Researchers Find Gene Mutations That May Be a Key to Autism

'Spontaneous' mutations, not generational ones, could play role in up to 20 percent of cases, study says

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By Carina Storrs


HealthDay Reporter WEDNESDAY, April 4 (HealthDay News) -- Genetic mutations that arise spontaneously, as opposed to being passed through generations, could play an important role in the development of autism, new research suggests.

Three research teams sequenced the genes of children with sporadic autism, meaning it did not run in their families, and compared the sequences with those of their parents and siblings. Their results were published in three separate articles on April 4 in the journal Nature.

[Signs Your Child Could Have Autism]

"We found that 15 to 20 percent of sporadic patients could be explained by 'de novo' [or spontaneous] mutations," said Evan Eichler, professor of genome sciences at the University of Washington in Seattle, who led one of the studies.

Overall, the researchers identified hundreds of spontaneous mutations in gene sequences that they predicted would upset the function of the genes in the children with autism. Most of them were only found in single patients.

The good news, according to Eichler, is that the multitude of affected genes seems to belong to just a handful of pathways -- involved in, for example, development or cognition. That suggests that mutations in a diverse set of genes could have a similar biological effect.

"This kind of investigation is of tremendous value for understanding the genetic architecture of risk for autism," said Andy Shih, vice president of scientific affairs at Autism Speaks, a national advocacy group.

"We can probably explain genetic risk factors that might lead to autism in less than 30 percent of the population" from previous research, Shih added.

Autism spectrum disorders, which include both mild and serious forms of autism, affect one in 88 children in the United States, according to just-updated statistics from the U.S. Centers for Disease Control and Prevention.

[CDC: Autism Affects 1 in 88 Children]

The study led by Eichler involved 677 individuals representing 209 different families, each with one child who had sporadic autism. The researchers found a total of 126 spontaneous mutations that they predicted would have a severe effect on the genes in which they occurred.

Eichler's team relied on samples from the Simons Simplex Collection, a nationwide project that gathers blood and DNA from children with sporadic autism and their unaffected family members.

A second study, led by researchers at Yale University in New Haven, Conn., looked at 238 families from the Simons project, some of which overlapped with Eichler's study. They identified 125 de novo mutations that would change the readout of genes among the children with autism and 87 among their unaffected siblings.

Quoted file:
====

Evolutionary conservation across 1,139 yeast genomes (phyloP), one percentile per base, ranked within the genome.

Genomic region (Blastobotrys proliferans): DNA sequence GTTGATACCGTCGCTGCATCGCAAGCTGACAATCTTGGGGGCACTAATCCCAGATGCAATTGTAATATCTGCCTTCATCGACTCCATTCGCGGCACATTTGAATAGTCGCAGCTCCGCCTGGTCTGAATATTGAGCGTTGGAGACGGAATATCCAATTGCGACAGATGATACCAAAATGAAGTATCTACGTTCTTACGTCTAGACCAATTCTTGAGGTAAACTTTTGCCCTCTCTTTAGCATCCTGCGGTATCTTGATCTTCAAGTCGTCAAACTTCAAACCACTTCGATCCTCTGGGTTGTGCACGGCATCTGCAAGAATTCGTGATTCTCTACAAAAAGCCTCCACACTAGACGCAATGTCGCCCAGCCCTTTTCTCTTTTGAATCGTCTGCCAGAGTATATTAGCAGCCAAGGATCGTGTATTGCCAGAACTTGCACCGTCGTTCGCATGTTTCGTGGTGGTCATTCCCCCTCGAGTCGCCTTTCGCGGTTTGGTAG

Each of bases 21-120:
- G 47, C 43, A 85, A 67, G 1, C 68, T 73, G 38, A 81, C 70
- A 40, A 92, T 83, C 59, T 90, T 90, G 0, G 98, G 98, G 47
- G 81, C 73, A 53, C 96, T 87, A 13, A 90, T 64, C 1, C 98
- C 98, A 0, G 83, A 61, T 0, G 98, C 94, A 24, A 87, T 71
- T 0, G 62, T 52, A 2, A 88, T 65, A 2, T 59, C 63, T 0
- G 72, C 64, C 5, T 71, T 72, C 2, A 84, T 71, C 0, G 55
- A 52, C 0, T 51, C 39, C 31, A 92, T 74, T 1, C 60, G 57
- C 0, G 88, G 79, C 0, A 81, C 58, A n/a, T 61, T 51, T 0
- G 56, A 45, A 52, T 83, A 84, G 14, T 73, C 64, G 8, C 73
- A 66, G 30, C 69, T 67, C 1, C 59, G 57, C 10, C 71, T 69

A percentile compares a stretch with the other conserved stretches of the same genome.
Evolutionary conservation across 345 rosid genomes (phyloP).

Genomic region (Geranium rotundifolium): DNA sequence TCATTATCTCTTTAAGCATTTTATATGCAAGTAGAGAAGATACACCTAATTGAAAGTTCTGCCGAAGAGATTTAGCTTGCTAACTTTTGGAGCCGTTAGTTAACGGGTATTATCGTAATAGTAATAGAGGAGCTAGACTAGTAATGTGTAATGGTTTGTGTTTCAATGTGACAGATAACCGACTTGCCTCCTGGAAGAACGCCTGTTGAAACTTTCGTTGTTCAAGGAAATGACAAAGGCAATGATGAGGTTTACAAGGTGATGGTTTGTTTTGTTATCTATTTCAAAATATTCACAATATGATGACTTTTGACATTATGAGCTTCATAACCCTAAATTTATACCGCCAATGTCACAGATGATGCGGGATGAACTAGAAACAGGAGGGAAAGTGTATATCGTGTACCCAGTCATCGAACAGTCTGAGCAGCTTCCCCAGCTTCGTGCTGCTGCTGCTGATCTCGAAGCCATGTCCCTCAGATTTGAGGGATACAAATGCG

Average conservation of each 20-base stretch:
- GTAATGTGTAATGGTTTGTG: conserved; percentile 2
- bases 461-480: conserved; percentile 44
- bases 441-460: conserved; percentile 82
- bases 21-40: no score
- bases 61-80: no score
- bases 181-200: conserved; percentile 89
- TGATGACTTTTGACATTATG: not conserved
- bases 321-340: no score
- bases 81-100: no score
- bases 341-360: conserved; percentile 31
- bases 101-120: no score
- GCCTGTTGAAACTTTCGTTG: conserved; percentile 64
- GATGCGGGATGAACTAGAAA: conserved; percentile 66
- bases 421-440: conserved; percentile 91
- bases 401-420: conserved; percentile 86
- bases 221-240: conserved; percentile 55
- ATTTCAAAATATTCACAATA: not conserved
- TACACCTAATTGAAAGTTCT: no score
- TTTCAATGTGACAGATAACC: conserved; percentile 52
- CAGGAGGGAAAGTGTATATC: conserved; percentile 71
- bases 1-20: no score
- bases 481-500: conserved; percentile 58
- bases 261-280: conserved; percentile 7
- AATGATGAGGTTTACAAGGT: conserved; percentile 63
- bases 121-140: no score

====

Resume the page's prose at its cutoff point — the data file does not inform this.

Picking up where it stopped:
The third study in the trio found that just under half of children, both with and without autism, had readout-altering spontaneous mutations, but that the mutation rate was comparable between children with autism and their unaffected siblings. This study was led by researchers at Harvard Medical School, Massachusetts General Hospital in Boston and the Broad Institute in Cambridge, Mass., and involved 175 sets of children with autism and their parents.

Altogether, this body of research suggests that the frequency of de novo mutations is not significantly higher in children with autism, but that the types of mutations, which occur by chance, are more detrimental in children with autism than those in their unaffected siblings, Eichler said.

Eichler's team also found that de novo mutations were four times as likely to lie on DNA strands inherited from the father, and that the number of mutations increases with paternal age.

The possible paternal influence suggests that many of the de novo mutations originate in the father's sex cells, which give rise to sperm. Presumably, mutations would be more likely in paternal sex cells rather than maternal ones because paternal cells continue to divide throughout a man's lifetime, giving them more chances to pick up mutations.

Although the link with paternal age jives with some epidemiological studies that have found higher rates of autism among children of older parents, it probably only plays a part in a modest 10 percent or so of patients, Eichler said.